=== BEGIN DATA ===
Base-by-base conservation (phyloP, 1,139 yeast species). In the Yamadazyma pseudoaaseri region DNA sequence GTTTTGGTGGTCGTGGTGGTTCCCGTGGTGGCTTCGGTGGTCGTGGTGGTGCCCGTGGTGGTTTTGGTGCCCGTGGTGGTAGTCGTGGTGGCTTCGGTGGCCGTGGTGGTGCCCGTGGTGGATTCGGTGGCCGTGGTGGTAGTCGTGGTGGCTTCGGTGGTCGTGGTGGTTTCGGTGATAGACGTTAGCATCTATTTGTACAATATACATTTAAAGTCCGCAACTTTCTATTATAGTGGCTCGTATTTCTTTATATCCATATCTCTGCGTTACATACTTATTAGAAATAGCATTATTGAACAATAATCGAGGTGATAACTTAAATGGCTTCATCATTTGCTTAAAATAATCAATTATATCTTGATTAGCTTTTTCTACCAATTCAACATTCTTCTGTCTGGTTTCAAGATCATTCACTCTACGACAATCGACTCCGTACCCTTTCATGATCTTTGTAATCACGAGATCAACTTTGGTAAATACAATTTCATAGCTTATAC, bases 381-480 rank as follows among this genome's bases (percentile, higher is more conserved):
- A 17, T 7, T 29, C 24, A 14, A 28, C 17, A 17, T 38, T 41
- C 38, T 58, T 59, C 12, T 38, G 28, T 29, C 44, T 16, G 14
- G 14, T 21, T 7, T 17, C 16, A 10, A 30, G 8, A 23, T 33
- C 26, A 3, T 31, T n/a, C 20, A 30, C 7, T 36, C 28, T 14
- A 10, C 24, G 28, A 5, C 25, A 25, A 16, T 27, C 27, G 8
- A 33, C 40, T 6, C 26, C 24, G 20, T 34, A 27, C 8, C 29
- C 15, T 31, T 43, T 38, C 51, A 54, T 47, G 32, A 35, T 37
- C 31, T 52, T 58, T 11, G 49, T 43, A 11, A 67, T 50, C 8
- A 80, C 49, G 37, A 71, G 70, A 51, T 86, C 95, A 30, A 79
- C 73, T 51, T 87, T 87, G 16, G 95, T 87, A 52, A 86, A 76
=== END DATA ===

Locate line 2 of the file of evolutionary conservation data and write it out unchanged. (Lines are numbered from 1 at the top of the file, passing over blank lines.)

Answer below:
- A 17, T 7, T 29, C 24, A 14, A 28, C 17, A 17, T 38, T 41